Lower annuity rates may lead to more people taking money out of their pension flexibly – but the tax consequences should be borne in mind.
Annuity rates have plummeted in recent years and continue to fall to all-time lows in the wake of the ‘Brexit’ referendum vote. This may lead to even more people seeking to take money out of their pension flexibly, under the relaxed rules introduced from 6 April 2015. If you are thinking about doing this, be aware of the possible tax consequences and the impact on other entitlements such as tax credits and child benefit.
You may be able to draw money out of your ‘pot’ very flexibly – as much as you like, when you like, from age 55 – if you have what is known as a defined contribution pension savings scheme (rather than a scheme that is based upon your salary as an employee) and your provider allows you to. Many people have already taken advantage of this ability and more are likely to do so as annuity rates fall further.
But do not rush. A hasty decision could cost you heavily in the form of an unwanted tax bill and even a tax credits/benefits overpayment.
What tax and benefits issues do I need to watch out for?
The Low Incomes Tax Reform Group suggests you read its guide in full (see Useful Links at the bottom of this page); but some key points are highlighted below:
1. Tax on the amount taken from your pension
Usually only 25% of any amount that you take out of a pension is tax-free. The rest is taxable income, so it is added to other income that you have and you will have to pay tax on it. It will probably give you an extra tax bill and the extra income could tip you into a higher tax rate, and/or could mean that you are no longer entitled to extra tax allowances.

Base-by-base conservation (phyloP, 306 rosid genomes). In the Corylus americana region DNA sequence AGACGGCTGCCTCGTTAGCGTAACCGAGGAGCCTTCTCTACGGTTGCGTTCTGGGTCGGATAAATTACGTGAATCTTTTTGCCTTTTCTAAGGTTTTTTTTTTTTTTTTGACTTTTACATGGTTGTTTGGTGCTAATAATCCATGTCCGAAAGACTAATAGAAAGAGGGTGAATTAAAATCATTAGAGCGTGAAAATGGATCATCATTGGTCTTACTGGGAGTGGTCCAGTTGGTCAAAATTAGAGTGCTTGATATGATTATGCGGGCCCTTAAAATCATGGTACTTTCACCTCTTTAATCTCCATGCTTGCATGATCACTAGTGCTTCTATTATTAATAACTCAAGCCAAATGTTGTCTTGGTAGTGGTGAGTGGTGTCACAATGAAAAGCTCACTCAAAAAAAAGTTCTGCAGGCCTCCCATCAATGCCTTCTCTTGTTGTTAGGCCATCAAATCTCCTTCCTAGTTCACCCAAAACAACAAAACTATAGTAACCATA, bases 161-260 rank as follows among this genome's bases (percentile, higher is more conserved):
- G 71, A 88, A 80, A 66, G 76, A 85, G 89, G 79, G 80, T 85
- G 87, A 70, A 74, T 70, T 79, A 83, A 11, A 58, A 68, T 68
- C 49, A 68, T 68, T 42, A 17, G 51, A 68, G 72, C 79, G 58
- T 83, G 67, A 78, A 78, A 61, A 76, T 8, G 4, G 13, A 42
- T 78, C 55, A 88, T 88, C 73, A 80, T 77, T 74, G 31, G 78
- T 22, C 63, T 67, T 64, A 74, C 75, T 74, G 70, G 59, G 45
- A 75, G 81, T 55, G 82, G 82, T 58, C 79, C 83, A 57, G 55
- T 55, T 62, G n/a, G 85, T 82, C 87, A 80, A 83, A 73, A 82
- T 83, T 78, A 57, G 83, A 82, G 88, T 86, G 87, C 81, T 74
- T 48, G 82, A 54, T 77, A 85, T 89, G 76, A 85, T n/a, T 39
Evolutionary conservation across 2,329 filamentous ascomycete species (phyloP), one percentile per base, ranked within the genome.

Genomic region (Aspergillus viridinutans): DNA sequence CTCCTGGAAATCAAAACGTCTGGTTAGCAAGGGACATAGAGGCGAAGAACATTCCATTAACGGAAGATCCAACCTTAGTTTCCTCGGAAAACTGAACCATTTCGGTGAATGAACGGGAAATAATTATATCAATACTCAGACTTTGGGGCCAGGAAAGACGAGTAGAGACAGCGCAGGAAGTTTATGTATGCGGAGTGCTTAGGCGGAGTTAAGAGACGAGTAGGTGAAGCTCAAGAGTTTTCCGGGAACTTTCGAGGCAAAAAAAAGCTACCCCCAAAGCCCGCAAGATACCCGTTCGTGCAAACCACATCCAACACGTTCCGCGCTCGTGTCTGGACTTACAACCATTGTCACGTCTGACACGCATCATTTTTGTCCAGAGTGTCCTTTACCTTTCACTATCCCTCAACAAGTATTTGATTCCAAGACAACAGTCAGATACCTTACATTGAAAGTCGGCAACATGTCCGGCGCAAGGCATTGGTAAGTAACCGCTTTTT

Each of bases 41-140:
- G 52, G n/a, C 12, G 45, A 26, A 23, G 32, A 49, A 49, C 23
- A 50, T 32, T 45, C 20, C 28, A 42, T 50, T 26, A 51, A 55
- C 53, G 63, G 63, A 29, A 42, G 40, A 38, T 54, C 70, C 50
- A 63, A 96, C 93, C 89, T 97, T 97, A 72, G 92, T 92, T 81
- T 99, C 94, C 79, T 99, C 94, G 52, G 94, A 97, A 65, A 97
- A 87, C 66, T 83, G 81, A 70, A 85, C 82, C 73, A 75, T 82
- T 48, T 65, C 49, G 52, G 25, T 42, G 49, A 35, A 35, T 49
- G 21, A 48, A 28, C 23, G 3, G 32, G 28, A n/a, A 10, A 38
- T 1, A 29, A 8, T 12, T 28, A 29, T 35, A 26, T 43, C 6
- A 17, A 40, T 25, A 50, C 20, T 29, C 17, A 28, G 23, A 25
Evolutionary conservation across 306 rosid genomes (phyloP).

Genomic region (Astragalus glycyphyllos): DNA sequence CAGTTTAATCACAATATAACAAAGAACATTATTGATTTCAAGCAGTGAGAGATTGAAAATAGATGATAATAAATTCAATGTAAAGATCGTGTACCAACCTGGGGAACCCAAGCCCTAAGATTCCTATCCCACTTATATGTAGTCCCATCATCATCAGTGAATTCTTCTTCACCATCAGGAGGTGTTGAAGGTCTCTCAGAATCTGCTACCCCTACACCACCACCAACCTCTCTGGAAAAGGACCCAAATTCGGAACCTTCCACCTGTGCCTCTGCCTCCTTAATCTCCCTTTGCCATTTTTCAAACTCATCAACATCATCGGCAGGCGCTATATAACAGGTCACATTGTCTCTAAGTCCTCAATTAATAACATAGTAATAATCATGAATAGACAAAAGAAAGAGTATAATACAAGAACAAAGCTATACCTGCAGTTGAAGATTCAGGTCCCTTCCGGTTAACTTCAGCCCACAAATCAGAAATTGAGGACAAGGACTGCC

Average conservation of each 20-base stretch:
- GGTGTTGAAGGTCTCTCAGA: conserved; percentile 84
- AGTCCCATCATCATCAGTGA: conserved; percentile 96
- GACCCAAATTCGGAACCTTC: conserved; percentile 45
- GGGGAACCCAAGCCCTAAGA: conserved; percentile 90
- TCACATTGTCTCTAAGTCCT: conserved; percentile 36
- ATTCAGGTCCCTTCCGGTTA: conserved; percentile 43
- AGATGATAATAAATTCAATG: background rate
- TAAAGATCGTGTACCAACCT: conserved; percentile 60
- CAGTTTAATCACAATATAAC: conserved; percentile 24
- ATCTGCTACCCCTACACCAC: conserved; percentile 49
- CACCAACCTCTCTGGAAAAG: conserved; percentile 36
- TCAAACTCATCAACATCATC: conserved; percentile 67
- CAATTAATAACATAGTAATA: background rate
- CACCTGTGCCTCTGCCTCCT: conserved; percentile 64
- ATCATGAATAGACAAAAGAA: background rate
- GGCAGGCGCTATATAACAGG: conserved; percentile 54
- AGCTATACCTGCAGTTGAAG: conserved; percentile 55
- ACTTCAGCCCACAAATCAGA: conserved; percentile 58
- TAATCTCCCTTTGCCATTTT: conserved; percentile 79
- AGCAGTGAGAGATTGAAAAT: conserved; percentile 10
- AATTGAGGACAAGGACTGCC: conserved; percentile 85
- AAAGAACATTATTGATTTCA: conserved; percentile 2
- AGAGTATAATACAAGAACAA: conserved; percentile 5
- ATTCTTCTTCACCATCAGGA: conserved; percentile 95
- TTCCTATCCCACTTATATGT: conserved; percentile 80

The exact way in which this works does depend, however, on how you use your pension. For example, if you have a £40,000 pension pot and you want to take out £10,000, you might be able to either:
- take £10,000 tax-free (25%) and then draw on the remaining £30,000 as fully taxable income at a later date; or
- take £10,000 out, of which £2,500 (25%) is tax-free and £7,500 is taxable income, and then 25% of the remaining £30,000 will be tax-free when you take it out later.
You might also have to claim some tax back, or pay extra tax, depending on the amount deducted through Pay As You Earn. And you might have to fill in a self-assessment tax return.
2. Other tax consequences, for example loss of ‘allowances’
There could be knock-on effects to the tax rate you pay on other types of income. For example, in 2016/17 there is a new ‘personal savings allowance’ (or ‘savings nil rate’) which means you can have either £1,000 or £500 of tax-free savings income depending on whether you are a basic rate or higher rate taxpayer. If taking money out of your pension makes you a higher rate taxpayer, you will therefore lose half of this allowance, costing you up to £200 in tax.
3. Tax credits – possible loss of entitlement for two years
The amount taken from your pension that is taxable is also counted as income for tax credits, so it can affect your award for both the year in which you make a withdrawal from your pension and the following year, and could cost you dearly. You could lose part – or even all – of your tax credits for the year you take money out of your pension and the following year.
4. Child benefit – possible high income tax charge
One further thing that might be overlooked is the impact on child benefit.